Payment, paperwork and avoiding scams
Finding a buyer for your car is one thing: making sure you complete the sale safely is another. Here's how to avoid any nasty surprises or scammers...
Someone has responded to your advert and wants to buy your car. Great news – but what happens next?
First you need to make sure your buyer is genuine. If you've used a website to advertise your car, you may receive an email from a foreign buyer agreeing to pay the full advertised price, asking you to contact a shipping agent on their behalf, and offering to send you a cheque.
These 'buyers' are almost always scammers. Don't reply to them, but do advise the website administrator.
Fake cheques became a big problem for banks after 2007, when they lost the right to any comeback. It can take six business days for funds to clear, so always check your account before releasing the car.
CHAPS/BACS electronic payments or direct money transfers, such as using Paypal, are quick and safe, though. You can see the money is 'real' as soon as it's in your account.
Escrow is a method of holding a payment in trust until the car has been delivered. It's not a bad system, but you need to be sure that you're really dealing with a legitimate escrow company and that the person collecting the money is who they say they are.
Once a price has been agreed, take a non-refundable deposit that gives you confidence the buyer won't pull out – or enough to at least cover some of your costs if they do. Around £100 is normal.
Never hand over the car or any paperwork until you have been paid the full agreed price. Be wary of anyone who wants to pay for an expensive car (over £10k) in cash. They may be trying to launder money.
Counterfeiting is a problem in the UK. If the buyer continues to insist on cash, see how they react to your suggestion that they can only take the car once their cash is safely in your bank.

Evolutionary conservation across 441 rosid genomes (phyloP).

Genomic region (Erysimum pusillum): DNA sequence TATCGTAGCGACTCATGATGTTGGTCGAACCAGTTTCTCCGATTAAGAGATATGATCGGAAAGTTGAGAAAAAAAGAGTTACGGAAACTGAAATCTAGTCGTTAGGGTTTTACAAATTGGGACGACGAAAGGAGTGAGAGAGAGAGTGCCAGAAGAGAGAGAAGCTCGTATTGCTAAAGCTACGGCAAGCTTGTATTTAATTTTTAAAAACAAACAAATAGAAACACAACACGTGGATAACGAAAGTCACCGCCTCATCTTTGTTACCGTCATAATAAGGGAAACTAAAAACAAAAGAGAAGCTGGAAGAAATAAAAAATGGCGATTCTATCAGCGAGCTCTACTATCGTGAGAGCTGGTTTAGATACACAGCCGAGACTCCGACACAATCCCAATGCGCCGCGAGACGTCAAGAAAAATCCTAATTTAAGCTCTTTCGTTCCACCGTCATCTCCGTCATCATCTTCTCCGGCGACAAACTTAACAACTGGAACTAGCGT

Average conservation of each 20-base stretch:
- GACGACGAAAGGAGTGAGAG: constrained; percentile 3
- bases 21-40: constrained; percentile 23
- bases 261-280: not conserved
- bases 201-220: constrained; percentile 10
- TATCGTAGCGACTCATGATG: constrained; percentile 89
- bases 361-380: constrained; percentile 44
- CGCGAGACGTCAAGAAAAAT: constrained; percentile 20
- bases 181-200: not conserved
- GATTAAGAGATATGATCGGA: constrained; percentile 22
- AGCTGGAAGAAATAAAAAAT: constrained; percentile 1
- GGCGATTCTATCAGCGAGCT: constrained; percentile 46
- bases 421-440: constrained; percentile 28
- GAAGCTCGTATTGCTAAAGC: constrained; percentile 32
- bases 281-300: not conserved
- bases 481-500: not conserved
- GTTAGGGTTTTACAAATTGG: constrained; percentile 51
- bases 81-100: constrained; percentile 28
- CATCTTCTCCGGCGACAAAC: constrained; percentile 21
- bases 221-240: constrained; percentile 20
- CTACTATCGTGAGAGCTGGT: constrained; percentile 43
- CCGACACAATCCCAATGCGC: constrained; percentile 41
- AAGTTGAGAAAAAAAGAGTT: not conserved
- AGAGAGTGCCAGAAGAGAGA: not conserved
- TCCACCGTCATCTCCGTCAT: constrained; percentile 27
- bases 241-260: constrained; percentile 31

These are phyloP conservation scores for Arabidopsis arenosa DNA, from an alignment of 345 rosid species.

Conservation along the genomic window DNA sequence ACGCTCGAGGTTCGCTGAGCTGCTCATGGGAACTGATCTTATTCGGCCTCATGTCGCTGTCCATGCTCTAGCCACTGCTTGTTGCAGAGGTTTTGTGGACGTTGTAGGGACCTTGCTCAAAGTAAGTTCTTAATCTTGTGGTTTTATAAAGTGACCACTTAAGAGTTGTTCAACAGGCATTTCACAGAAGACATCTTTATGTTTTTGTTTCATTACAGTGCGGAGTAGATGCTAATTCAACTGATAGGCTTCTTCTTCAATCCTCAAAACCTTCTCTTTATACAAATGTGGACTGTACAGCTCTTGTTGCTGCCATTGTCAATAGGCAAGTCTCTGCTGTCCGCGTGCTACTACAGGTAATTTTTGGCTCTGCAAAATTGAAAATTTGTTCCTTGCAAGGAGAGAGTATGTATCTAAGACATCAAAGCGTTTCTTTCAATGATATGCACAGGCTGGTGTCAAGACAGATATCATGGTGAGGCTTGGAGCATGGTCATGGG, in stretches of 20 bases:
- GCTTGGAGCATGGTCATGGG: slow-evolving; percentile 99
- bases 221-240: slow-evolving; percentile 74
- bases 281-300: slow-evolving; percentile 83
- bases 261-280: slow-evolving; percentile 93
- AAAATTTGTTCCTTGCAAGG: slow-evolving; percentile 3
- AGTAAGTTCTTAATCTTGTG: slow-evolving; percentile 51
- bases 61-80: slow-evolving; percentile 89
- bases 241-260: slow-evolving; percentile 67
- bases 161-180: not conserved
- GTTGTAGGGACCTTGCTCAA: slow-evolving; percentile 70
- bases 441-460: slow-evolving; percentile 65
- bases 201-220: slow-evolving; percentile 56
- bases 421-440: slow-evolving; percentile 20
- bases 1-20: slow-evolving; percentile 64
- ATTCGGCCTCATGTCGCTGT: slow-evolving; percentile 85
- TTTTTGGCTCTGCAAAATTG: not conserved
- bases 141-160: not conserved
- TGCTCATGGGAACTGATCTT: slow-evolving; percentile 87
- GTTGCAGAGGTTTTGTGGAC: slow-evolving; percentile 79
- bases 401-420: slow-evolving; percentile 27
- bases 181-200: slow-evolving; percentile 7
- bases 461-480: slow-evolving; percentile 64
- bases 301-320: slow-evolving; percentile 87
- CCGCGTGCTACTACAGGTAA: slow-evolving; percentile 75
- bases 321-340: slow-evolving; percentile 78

Sadly, banker's drafts are no longer 'as good as cash'. They can be forged, and if they are, banks will reject them. Safeguard yourself by waiting six business days for the funds to clear. Under banking rules introduced in 2007, you're guaranteed that the bank will pay the funds, even if the buyer's cheque later turns out to be fraudulent.
Once the deposit has been taken and the deal done, prepare two copies of a written sale agreement that includes the following information:
- Make and model
- Registration number and VIN number
- Year of registration Mileage (if you know it to be genuine; if you don't, state 'mileage not verified')
- Agreed sale price and the deposit paid
- Buyer's name and address
- Your name and address
- A note that the vehicle is 'sold as seen'
Make sure you both sign and date each copy.
Before you say goodbye to your car, complete the green ‘new keeper’s details’ section of the V5 document and give that part (V5C/2) to the buyer. Then you can tell the DVLA you no longer own the car via the internet at www.gov.uk/sold-bought-vehicle; you will need the 11-digit reference number from the V5, so make sure you keep hold of it.
Since 2016, you can no longer pass a car’s road tax (VED) on when you sell it. You need to claim back any remaining tax and the new owner has to buy his or her own tax. This is easy to do online; again you’ll need the car’s logbook reference number to do this.
You’ll also need to settle any outstanding finance you have on the car and tell your insurer you no longer own it. If your car is listed with a security register, inform them of the sale, too, and if there’s any warranty (manufacturer or independent) remaining, notify the relevant company of the new owner's details.
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